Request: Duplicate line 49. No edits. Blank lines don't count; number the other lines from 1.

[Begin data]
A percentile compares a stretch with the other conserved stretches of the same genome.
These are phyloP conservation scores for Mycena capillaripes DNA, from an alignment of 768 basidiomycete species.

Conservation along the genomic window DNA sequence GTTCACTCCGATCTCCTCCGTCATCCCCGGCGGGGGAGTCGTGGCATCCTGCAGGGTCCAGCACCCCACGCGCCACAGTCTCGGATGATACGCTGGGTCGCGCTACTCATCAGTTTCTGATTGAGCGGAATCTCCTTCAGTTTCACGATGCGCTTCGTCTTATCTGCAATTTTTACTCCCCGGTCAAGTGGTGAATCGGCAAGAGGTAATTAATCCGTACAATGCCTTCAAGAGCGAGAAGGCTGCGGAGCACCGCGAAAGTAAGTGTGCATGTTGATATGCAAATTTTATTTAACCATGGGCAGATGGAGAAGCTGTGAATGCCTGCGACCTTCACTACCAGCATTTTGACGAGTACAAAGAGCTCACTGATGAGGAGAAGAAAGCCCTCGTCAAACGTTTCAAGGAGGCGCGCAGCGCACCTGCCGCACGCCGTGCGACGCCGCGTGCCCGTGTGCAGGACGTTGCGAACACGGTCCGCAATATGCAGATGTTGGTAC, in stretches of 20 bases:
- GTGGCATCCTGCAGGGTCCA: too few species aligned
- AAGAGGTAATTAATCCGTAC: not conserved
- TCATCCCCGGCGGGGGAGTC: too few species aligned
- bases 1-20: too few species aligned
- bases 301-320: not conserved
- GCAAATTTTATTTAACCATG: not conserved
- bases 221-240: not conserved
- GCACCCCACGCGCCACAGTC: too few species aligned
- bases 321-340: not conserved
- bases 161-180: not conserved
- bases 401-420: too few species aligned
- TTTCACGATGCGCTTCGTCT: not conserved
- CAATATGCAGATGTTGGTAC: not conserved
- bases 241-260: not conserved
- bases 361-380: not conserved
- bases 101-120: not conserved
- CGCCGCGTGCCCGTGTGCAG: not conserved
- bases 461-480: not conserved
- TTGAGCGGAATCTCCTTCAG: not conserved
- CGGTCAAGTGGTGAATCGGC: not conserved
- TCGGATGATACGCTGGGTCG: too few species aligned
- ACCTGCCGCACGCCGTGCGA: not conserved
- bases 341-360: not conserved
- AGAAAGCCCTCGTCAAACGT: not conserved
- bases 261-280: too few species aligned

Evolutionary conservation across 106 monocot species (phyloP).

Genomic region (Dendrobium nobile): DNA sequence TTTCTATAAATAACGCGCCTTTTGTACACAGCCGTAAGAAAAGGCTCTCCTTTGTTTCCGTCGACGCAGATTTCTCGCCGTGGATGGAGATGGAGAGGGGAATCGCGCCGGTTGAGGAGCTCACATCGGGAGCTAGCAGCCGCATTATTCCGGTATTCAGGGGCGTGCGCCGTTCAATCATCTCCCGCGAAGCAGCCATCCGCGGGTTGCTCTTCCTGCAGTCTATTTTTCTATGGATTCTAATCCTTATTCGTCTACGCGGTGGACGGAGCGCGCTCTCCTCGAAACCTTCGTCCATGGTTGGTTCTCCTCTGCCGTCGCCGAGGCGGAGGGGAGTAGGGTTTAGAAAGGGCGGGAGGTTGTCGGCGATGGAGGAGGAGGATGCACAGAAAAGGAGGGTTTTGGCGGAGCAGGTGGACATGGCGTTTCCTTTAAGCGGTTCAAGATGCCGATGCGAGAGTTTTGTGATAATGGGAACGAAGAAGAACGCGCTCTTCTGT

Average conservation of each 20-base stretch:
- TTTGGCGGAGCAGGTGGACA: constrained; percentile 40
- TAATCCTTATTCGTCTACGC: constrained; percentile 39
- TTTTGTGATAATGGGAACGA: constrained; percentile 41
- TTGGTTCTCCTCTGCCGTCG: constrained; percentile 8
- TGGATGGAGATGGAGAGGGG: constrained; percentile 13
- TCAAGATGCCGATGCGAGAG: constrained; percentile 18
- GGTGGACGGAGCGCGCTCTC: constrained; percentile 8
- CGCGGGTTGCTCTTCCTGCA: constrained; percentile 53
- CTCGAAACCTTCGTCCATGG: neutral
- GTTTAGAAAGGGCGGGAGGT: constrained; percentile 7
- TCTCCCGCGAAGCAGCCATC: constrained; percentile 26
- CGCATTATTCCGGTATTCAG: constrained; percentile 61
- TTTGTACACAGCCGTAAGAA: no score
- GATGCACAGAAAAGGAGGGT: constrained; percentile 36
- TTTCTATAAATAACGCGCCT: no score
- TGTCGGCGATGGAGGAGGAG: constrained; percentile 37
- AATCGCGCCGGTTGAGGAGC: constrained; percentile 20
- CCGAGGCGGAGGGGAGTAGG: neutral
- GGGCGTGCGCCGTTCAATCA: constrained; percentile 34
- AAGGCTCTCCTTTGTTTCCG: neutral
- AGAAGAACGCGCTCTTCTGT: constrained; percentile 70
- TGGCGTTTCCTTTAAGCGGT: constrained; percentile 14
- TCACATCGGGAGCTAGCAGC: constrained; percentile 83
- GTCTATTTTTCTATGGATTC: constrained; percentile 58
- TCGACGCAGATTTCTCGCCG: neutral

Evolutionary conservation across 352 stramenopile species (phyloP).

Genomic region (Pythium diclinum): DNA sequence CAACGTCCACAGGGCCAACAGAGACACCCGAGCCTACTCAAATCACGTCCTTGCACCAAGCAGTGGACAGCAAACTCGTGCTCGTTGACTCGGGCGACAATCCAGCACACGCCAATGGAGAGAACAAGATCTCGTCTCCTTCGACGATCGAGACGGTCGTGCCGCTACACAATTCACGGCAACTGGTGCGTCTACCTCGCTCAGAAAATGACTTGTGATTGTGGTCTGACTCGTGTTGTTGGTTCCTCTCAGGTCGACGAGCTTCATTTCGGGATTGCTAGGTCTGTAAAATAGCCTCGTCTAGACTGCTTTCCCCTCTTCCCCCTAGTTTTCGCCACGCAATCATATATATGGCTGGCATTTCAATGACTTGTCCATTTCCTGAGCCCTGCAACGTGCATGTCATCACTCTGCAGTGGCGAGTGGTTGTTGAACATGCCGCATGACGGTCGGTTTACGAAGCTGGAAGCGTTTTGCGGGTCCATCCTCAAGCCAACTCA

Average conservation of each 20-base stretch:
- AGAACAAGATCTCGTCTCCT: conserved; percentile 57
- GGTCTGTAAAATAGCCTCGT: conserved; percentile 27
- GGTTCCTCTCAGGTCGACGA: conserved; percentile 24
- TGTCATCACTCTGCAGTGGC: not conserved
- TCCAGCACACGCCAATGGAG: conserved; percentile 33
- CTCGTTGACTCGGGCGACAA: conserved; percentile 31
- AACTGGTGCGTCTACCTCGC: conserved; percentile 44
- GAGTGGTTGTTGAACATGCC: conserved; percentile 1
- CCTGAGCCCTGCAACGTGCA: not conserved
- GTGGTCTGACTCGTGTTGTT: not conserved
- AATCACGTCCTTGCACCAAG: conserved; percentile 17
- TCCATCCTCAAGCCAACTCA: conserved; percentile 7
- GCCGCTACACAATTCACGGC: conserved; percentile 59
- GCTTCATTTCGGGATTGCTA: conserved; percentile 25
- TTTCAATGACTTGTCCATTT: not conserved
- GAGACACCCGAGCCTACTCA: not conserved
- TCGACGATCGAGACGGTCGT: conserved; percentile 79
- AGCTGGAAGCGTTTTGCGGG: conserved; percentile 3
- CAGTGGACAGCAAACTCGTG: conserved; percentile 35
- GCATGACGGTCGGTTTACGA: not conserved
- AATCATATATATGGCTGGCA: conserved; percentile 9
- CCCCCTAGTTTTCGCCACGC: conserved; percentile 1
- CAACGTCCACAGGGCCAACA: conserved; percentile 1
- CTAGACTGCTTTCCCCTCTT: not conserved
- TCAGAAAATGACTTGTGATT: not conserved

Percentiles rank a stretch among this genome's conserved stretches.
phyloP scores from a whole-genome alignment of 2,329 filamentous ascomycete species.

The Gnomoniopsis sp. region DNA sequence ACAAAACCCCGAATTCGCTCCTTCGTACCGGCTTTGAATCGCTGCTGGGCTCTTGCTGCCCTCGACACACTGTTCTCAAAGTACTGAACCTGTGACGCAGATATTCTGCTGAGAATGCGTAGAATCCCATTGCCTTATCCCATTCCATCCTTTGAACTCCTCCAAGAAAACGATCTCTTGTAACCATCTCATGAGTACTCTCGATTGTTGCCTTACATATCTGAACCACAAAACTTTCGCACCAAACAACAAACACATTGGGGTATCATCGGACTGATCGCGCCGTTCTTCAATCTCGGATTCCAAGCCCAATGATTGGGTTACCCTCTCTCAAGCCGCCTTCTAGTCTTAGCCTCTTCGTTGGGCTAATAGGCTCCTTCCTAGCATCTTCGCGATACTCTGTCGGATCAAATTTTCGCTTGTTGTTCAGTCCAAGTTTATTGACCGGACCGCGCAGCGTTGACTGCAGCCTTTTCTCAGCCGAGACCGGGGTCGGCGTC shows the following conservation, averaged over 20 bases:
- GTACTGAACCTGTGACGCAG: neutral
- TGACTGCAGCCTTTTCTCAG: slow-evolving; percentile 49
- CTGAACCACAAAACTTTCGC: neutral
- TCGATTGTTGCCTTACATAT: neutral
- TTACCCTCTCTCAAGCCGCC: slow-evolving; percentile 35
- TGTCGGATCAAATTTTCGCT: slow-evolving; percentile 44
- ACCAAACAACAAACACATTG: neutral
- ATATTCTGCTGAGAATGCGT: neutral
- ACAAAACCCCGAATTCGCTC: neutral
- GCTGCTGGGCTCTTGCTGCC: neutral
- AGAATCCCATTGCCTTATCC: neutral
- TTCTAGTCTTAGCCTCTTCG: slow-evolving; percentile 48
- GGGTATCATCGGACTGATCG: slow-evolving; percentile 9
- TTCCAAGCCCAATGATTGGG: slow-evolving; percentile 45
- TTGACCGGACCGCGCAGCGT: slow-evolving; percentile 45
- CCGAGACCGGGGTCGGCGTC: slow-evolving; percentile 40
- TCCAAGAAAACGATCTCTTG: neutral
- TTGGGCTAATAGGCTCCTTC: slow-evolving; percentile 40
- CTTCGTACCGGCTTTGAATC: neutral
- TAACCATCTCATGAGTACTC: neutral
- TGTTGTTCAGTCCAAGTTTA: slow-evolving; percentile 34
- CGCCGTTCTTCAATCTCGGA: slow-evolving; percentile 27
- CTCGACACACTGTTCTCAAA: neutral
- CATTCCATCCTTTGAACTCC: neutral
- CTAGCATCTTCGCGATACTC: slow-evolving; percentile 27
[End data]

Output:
- CCGAGGCGGAGGGGAGTAGG: neutral